You would have to have your head in the sand not to notice how fat Americans (and those who eat the S[tandard]A[merican]D[iet] diet) are becoming. Look around! I’m seeing toddlers weighing almost 100 pounds, grade school kids with diabetes and teens with blood pressure issues. I was the fat girl in junior and high school… at 130 pounds! Now, the fat girl weighs a whole, whole lot more. “Childhood obesity has more than tripled in the past 30 years. The prevalence of obesity among children aged 6 to 11 years increased from 6.5% in 1980 to 19.6% in 2008. The prevalence of obesity among adolescents aged 12 to 19 years increased from 5.0% to 18.1%.” What are we turning into? 

All of us could go on and on about the causes of obesity and the precipitous climb in the complications associated with it, but, one thing all of us are aware of: there is no one cause –and no one answer to fixing the problem. 

WRM says, “Some folks really are fat because they eat poorly and don't get enough exercise, and some folks really are fat because they have an eating disorder.  But research clearly shows that fatness also has a very strong genetic component.  Some people have underlying hormonal or metabolic disturbances (like PCOS) that create a propensity to being fat and great difficulty in losing weight.  Environmental factors (easy access to highly processed foods, less opportunities for exercise) plays a role for some people, yet many thinner people eat highly processed foods and get little exercise but are not fat.”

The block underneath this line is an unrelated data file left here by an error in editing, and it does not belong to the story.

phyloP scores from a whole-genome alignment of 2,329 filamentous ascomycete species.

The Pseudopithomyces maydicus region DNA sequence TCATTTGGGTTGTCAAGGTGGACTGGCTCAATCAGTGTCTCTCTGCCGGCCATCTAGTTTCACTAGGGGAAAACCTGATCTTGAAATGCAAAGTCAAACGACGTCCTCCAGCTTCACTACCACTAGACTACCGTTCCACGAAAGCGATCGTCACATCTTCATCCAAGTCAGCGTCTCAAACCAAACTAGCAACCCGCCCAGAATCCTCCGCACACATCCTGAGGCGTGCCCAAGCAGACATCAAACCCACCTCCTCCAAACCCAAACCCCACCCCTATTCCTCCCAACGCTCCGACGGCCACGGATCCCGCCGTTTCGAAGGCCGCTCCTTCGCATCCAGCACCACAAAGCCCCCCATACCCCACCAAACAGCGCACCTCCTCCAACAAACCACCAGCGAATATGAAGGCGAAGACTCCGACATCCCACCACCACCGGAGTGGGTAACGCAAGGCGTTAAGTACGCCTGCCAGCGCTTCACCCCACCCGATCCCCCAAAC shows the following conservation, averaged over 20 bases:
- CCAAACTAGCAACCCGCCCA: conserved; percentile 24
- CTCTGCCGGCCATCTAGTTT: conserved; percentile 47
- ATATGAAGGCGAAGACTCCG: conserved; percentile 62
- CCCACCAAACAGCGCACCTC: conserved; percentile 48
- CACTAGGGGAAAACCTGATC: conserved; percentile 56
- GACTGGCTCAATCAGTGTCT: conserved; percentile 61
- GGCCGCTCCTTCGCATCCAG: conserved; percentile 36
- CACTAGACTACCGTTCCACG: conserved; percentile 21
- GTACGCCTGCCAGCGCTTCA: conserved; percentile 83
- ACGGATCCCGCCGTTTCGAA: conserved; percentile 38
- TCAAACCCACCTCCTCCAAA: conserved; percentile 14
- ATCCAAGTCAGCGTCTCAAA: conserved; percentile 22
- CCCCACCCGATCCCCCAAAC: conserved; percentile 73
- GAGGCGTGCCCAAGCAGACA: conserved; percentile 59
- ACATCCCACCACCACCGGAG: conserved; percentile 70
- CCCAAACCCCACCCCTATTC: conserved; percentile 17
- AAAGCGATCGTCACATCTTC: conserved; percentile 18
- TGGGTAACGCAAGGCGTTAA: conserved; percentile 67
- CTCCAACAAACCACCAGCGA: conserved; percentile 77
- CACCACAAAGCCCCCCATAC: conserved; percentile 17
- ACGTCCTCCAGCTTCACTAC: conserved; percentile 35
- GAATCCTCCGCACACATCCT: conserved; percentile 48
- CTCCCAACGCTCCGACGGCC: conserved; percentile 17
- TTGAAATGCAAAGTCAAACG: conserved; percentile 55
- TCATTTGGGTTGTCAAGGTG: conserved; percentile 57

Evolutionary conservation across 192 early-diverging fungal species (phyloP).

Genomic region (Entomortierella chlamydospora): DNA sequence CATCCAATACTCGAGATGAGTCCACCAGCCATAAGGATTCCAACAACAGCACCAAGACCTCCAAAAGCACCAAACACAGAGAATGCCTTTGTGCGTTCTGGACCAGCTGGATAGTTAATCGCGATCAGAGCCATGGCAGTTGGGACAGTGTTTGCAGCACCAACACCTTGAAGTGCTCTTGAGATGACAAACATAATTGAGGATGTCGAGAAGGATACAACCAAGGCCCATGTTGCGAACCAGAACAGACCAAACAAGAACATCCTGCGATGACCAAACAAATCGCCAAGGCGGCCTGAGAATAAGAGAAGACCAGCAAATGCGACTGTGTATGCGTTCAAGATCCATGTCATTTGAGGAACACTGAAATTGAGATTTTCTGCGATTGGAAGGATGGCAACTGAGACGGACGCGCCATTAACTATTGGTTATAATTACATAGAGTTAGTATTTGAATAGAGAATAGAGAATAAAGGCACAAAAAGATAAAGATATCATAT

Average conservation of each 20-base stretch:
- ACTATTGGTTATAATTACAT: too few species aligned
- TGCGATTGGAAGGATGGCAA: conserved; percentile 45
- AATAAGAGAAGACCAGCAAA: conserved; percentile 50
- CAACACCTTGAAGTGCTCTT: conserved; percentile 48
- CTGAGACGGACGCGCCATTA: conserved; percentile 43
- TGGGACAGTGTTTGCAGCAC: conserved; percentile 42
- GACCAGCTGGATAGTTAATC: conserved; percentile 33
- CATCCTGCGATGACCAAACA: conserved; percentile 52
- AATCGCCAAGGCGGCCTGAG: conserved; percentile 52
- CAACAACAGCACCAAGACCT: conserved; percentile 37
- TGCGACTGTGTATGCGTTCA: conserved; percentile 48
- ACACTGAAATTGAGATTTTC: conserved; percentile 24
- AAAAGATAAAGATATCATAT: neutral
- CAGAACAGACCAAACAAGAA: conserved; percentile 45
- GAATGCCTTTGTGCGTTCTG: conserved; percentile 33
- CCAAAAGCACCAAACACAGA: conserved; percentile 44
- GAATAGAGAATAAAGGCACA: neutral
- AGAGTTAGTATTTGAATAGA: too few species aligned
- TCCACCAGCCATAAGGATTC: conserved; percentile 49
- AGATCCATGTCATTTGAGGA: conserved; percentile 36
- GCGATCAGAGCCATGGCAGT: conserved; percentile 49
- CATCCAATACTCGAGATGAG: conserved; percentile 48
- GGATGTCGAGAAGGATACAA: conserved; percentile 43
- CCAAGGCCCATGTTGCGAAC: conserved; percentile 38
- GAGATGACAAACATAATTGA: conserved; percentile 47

I squint trying to see what her point is. To me, all of those statements roll into one reality: People are fat. Whether the food causes the hormonal imbalance that causes the PCOS that causes the weight gain that causes the fat… or whether the heredity makes the woman have a propensity to getting diabetes and she’s one of the (financially) poor minorities and eats the cheapest food our country offers; fast and fattening –and she gains a few extra pounds that her pancreas cannot handle and she lives for 15 years with Insulin Resistance before she gets pregnant and, even though she passes her GTT, has a serious case of over-stressed pancreas and, undetected, steps into the realm of diabetic complications. 

WHO CARES WHERE IT COMES FROM?!? We know how to fix it. Say it with me.

That’s right. Diet & Exercise.

If I know this… if I write this… why am I still fat? Because the answer to “Diet & Exercise” comes with a thousand parenthetical asides. 

-(But, the ghrelin makes people hungry, especially if they’ve lost weight before.)